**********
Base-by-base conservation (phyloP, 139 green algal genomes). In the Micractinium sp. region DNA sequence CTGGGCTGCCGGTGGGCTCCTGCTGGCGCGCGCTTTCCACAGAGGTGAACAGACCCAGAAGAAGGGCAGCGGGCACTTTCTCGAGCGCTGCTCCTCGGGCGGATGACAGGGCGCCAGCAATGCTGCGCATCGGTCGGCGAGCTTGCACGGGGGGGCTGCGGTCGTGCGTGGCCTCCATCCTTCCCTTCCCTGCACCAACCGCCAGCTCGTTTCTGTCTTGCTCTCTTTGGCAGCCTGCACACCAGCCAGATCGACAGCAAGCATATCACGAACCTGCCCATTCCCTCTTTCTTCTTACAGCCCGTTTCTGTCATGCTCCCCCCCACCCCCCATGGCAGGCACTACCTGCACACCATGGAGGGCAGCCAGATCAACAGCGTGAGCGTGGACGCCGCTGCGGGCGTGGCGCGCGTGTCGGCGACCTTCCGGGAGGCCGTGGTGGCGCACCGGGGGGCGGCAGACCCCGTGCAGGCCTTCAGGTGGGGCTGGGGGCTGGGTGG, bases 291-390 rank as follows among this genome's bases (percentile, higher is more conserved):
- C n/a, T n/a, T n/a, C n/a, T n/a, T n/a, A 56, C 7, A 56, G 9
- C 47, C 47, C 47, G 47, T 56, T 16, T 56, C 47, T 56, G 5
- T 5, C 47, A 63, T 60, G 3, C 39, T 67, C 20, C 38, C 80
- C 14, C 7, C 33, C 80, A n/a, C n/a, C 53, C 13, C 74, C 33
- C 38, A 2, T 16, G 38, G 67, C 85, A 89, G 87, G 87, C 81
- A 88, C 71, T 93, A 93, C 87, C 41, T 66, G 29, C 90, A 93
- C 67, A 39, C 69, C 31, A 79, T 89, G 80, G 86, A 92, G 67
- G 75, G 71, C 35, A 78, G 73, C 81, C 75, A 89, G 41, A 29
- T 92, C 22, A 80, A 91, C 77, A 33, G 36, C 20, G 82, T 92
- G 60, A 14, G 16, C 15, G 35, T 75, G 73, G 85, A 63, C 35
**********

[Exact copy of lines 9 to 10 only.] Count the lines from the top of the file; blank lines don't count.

- G 75, G 71, C 35, A 78, G 73, C 81, C 75, A 89, G 41, A 29
- T 92, C 22, A 80, A 91, C 77, A 33, G 36, C 20, G 82, T 92